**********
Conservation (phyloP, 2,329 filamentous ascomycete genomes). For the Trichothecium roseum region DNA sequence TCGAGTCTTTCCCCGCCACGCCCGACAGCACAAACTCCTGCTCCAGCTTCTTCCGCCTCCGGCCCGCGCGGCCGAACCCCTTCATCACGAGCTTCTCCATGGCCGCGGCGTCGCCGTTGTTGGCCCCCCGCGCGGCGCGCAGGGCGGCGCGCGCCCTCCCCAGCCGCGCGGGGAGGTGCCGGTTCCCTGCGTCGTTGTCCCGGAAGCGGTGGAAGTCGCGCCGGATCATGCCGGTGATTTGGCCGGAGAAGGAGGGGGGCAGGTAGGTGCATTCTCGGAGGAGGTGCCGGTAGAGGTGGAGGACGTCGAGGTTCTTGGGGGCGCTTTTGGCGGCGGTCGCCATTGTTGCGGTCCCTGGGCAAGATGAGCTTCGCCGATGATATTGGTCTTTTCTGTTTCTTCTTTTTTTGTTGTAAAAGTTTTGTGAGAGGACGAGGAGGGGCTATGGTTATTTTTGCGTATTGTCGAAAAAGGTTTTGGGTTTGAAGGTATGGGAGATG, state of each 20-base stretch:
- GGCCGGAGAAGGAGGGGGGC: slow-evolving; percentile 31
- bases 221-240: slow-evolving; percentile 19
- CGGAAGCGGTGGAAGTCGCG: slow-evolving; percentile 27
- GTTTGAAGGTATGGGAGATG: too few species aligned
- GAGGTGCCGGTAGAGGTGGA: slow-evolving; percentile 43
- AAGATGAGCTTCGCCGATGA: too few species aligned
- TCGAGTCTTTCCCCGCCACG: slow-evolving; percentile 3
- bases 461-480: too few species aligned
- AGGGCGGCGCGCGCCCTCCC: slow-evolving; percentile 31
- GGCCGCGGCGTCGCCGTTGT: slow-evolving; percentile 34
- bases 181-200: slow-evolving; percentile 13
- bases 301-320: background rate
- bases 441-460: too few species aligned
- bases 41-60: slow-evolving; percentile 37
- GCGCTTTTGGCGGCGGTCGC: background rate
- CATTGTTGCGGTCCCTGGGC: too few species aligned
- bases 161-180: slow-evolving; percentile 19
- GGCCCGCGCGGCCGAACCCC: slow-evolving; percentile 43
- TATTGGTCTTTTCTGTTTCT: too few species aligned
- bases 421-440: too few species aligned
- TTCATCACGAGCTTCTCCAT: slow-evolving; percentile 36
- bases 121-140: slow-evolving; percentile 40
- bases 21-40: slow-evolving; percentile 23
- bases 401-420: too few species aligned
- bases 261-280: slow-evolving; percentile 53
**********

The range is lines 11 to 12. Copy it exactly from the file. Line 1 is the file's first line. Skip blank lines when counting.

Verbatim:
- GGCCGCGGCGTCGCCGTTGT: slow-evolving; percentile 34
- bases 181-200: slow-evolving; percentile 13